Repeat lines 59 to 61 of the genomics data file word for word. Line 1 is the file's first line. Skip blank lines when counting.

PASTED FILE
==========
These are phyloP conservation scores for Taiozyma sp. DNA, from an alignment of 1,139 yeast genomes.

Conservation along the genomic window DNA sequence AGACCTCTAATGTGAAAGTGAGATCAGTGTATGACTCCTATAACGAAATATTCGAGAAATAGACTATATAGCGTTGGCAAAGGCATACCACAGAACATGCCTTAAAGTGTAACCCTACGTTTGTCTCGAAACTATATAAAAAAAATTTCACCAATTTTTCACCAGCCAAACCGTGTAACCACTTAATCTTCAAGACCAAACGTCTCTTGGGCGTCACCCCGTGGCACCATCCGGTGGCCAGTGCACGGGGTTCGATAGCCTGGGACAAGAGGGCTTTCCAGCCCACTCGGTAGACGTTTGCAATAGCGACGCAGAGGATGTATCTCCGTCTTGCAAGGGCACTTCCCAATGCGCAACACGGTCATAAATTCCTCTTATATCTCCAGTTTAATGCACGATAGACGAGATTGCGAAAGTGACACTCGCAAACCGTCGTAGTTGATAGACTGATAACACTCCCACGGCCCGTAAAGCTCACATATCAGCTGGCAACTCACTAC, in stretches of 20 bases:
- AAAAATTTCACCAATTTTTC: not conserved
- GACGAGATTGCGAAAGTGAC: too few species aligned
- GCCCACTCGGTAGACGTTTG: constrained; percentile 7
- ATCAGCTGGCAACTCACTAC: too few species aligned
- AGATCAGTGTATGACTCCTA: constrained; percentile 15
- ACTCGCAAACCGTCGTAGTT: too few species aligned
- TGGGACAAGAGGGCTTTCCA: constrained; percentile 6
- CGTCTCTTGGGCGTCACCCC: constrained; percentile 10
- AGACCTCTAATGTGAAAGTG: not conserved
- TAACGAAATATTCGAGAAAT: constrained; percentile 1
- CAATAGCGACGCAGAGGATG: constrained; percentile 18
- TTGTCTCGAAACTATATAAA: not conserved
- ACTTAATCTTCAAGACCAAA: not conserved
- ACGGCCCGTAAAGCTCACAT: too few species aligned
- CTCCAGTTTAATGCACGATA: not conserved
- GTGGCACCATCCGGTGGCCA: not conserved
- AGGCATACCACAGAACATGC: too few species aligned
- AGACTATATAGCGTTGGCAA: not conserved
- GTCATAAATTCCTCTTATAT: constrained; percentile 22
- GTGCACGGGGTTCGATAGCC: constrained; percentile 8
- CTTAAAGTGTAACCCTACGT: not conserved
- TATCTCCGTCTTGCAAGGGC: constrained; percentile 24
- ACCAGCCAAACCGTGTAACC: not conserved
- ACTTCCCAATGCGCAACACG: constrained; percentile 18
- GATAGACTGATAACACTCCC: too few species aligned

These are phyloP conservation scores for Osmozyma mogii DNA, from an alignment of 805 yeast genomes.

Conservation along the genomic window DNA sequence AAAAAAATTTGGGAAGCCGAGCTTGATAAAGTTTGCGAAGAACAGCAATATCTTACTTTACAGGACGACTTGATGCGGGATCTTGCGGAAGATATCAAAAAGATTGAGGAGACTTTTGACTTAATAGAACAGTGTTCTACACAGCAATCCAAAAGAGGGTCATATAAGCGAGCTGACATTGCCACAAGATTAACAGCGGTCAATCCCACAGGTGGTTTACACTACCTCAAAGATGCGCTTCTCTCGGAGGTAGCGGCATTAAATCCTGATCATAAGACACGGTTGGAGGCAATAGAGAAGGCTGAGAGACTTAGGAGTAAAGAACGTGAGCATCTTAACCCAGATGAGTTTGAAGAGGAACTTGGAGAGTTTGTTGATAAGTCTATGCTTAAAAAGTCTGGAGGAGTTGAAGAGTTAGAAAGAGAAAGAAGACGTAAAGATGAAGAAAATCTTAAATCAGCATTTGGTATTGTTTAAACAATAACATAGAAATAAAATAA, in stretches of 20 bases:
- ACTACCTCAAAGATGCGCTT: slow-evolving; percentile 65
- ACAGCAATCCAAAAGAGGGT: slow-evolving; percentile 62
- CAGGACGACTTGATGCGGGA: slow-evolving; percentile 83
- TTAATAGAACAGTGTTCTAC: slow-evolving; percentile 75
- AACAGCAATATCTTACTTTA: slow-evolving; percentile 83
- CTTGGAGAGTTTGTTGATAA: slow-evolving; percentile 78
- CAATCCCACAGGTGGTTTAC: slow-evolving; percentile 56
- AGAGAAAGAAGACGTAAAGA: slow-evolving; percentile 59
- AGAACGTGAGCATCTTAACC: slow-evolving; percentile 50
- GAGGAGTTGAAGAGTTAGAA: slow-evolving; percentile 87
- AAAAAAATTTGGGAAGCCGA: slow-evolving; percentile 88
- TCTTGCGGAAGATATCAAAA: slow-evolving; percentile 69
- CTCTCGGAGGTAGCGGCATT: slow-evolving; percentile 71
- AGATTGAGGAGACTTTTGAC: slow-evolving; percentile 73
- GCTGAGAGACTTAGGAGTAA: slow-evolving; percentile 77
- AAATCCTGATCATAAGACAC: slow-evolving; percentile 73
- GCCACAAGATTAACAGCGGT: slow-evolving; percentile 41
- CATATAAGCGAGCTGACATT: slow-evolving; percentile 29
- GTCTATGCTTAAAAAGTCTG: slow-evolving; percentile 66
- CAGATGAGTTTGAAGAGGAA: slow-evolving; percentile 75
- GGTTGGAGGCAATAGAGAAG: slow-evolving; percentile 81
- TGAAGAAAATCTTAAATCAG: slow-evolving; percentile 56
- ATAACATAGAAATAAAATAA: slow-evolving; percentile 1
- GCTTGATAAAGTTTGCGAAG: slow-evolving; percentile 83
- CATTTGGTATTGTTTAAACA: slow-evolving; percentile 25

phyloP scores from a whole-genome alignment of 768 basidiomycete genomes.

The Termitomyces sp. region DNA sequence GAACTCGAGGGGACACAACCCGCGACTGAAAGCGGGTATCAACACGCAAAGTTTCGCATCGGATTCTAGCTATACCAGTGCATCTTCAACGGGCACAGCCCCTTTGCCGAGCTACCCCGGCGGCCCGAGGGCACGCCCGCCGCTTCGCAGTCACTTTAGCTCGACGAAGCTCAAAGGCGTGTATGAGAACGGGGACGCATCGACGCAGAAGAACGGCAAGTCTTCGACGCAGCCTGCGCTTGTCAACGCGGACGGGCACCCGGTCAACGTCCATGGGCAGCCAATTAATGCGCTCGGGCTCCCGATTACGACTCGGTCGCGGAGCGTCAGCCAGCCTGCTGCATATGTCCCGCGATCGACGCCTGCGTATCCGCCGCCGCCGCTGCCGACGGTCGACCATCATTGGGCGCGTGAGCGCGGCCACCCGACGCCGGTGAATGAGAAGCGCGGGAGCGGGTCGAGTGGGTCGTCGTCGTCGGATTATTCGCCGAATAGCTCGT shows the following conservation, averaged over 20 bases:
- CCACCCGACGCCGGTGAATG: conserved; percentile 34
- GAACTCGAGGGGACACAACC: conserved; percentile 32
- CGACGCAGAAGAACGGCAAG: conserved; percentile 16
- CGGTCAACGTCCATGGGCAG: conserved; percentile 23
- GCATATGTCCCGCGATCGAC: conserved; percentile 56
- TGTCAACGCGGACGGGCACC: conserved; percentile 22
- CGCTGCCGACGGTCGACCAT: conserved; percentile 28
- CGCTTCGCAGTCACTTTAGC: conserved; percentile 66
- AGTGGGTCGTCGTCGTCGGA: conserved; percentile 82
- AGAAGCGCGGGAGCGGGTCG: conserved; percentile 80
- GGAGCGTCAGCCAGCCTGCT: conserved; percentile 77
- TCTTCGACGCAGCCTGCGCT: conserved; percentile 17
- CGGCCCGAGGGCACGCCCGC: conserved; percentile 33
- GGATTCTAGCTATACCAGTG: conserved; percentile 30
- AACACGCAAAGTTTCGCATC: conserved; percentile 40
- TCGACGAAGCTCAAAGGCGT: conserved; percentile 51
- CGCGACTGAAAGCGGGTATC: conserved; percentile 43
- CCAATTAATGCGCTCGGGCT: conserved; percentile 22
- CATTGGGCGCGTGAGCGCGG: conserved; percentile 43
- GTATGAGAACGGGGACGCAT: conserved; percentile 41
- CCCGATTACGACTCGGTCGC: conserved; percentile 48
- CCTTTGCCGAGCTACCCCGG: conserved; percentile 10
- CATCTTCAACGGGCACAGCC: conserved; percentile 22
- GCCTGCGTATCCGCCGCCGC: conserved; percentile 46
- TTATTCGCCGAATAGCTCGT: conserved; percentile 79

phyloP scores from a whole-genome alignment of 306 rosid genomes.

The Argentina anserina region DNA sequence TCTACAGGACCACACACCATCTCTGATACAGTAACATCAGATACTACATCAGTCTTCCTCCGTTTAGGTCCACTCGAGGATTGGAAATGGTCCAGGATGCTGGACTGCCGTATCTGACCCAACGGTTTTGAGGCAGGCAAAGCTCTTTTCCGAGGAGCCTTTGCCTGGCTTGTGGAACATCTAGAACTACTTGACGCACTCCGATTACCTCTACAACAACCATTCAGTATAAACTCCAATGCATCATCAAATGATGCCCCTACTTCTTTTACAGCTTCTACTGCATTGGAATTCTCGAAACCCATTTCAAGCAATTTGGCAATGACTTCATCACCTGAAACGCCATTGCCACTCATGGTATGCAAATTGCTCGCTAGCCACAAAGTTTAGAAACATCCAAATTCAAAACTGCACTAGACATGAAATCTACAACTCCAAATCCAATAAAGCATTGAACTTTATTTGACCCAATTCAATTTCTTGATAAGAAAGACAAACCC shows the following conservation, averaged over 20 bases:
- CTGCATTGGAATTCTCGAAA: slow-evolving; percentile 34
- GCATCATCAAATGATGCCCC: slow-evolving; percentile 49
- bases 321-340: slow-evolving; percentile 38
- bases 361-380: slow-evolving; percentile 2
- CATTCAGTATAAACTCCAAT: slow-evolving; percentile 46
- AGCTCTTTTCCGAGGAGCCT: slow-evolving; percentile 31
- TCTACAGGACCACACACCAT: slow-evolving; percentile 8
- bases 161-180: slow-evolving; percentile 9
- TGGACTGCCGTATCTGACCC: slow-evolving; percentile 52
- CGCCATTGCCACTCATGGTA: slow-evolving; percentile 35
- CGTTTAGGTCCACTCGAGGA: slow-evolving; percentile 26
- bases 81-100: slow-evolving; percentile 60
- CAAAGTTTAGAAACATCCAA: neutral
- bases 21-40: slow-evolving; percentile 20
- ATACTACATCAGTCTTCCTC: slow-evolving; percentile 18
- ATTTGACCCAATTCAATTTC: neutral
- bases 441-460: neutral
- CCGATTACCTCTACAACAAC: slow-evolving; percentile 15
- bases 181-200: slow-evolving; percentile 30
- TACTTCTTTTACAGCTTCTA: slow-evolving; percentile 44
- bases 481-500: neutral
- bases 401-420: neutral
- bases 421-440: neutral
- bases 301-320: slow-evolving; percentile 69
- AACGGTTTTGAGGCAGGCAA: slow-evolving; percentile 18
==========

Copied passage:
- CGACGCAGAAGAACGGCAAG: conserved; percentile 16
- CGGTCAACGTCCATGGGCAG: conserved; percentile 23
- GCATATGTCCCGCGATCGAC: conserved; percentile 56